Bucker BU-133 Jungmeister (oz844)


Bucker BU-133 Jungmeister (oz844) by Kingsley Kau, Ron Peterka 1963 - plan thumbnail

About this Plan

Bucker BU-133 Jungmeister. Free flight scale 1/2A German biplane trainer. Scale is 1/8.

From Model Airplane News, September 1963.

Quote: "Bevo Howard's famous aerobatic plane, now presented as an excellent contest winning free-flight scale model. Bucker Jungmeister, by Kingsley Kau & Ron Peterka.

Flashing through a snap roll, climbing over the top of an inside loop, or just sitting at rest, the Jungmeister is a beautiful aircraft. Bevo Howard, always in contention for top honors at acrobatic flying, has called the Jungmeister, 'the finest aerobatic plane ever built.' His own Jungmeister has long been a familiar sight at air shows and exhibitions around the world.

The Jungmeister was designed and built in Germany in 1935 by Carl Bucker as a high performance, single-seat advanced aerobatic trainer; successor to his popular Jungman two-seat trainer. According to the Versailles Treaty of 1919, Germany was allowed only small civilian aircraft and some medium sized transports. Hitler promptly organized these sport aircraft to train the pilots of his illegal Luftwaffe. In 1939 when Hitler invaded Poland, airpower played an important part in the victory he gained. Hitler's pilots, many of them trained in Jungmeisters and other sport aircraft, and flying fighters and bombers converted from supposedly peaceful civilian transports and pleasure aircraft, completely outclassed the obsolete and unwary air defenses of Europe.

The Jungmeisters were built in several variations from 1935 to 1938. They all had a wingspan of 21 ft 8 in, with identical wing panels. The wings were fabric covered, of ply construction, and control surfaces were aerodynamically balanced.

Fuselage construction was conventional, using steel tubing and stringers with fabric covering. The nose section and cowling was covered with sheet aluminum. Tail surfaces were also steel tubing with fabric covering.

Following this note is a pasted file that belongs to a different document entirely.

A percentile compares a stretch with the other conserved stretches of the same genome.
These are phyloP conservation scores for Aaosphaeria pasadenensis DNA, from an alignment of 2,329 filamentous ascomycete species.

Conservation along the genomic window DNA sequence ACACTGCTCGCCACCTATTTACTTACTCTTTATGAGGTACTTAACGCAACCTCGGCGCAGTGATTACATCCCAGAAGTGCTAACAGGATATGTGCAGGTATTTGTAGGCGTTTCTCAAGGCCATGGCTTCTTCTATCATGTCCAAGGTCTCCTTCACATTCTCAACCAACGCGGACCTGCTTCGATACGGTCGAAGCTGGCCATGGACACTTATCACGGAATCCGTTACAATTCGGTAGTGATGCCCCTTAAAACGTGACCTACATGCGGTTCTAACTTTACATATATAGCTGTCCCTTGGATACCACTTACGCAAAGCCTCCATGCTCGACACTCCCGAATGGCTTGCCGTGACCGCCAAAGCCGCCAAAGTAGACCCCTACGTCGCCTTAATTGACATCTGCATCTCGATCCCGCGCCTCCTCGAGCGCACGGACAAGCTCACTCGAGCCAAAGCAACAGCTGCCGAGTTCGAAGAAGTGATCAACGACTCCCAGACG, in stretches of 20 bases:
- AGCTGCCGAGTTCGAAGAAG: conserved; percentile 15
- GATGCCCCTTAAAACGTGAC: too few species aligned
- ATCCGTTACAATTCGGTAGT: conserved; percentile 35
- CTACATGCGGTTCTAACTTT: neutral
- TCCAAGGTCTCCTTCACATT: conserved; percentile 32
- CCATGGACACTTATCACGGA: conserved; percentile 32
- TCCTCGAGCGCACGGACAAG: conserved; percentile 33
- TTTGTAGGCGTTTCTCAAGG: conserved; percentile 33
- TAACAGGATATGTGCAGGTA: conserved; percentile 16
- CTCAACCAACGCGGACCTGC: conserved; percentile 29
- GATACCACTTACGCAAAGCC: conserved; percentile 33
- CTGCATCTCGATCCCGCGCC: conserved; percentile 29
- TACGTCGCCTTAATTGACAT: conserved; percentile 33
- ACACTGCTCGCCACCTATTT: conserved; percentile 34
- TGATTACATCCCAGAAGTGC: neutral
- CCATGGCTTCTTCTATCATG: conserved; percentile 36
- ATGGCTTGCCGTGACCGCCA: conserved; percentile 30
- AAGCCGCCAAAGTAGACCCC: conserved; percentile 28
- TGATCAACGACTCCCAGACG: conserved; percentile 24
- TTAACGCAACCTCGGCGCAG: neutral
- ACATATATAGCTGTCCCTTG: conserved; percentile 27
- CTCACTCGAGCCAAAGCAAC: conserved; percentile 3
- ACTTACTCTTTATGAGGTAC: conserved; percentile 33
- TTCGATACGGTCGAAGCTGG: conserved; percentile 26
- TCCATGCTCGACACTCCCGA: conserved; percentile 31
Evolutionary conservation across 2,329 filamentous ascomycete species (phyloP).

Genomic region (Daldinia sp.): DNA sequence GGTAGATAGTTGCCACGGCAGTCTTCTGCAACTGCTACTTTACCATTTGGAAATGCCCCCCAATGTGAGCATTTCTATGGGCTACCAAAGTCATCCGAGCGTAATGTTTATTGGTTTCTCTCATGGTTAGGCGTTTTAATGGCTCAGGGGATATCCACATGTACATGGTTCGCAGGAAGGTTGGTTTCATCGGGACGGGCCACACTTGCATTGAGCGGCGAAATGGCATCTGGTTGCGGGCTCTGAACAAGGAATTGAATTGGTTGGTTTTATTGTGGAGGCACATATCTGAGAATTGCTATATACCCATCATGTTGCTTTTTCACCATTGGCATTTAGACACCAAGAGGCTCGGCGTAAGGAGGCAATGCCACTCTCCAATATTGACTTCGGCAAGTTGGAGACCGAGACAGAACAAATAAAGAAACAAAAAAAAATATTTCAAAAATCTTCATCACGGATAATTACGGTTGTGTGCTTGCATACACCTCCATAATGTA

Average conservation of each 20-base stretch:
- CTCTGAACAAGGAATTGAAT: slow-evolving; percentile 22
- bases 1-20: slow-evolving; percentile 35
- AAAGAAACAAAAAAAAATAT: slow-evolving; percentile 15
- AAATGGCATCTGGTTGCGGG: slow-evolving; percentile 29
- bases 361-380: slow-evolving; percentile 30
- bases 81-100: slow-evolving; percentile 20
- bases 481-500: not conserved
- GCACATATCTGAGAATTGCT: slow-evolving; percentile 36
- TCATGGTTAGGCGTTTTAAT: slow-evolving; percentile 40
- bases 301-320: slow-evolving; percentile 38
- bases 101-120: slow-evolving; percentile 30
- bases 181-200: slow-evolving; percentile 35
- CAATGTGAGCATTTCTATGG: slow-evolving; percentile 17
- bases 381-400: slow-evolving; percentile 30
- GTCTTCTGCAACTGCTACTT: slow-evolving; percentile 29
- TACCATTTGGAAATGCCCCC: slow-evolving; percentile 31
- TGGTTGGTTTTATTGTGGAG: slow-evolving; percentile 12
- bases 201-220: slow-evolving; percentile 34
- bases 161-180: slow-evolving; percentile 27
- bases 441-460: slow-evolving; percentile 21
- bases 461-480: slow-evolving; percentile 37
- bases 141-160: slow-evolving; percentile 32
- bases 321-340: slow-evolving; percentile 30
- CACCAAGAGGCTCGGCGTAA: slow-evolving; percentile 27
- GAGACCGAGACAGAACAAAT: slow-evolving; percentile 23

Jungmeisters were generally powered by radial engines with most models using a 7 cylinder Siemens SH 14a of 160 hp. Bevo Howard's plane was fitted with an American Warner Super Scarab motor of 185 hp to handle his extreme flying conditions. Another version of the Jungmeister used a Hirth HM 506 140 hp 6 cylinder inline motor. It is this inline version we have chosen to model. The clean lines and easy engine cowling made this an easy choice.

The model is built to a 1-1/2 in to the ft scale, with a wingspan of 32 in and a fuselage length of 29-1/2 in. This model can be powered by almost any 1/2A glow motor, as shown on the plan, or by one of the excellent small diesel motors available to modelers today. Diesel power gives an added advantage of longer life for a time consuming finish. Diesel fuels are much milder than glow fuels.

If your appetite is whetted, let's get down to building. Start construction by cutting fuselage formers to the heavy outline shown on the plan side view. Glue in a 1/8 sq spacer at the tail and work forward adding formers F8, F6, and F4. Add the fuselage floor now; fuselage sides are parallel from F4 forward to F2 bottom..."

Update 12/09/2019: Added article, thanks to RFJ.

Update 25/2/2023: Replaced this plan with a clearer copy, scanned at 400 dpi from fullsize, thanks to dfritzke.

Direct submission to Outerzone.

Supplementary file notes

Previous scan version.


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Bucker BU-133 Jungmeister (oz844) by Kingsley Kau, Ron Peterka 1963 - model pic


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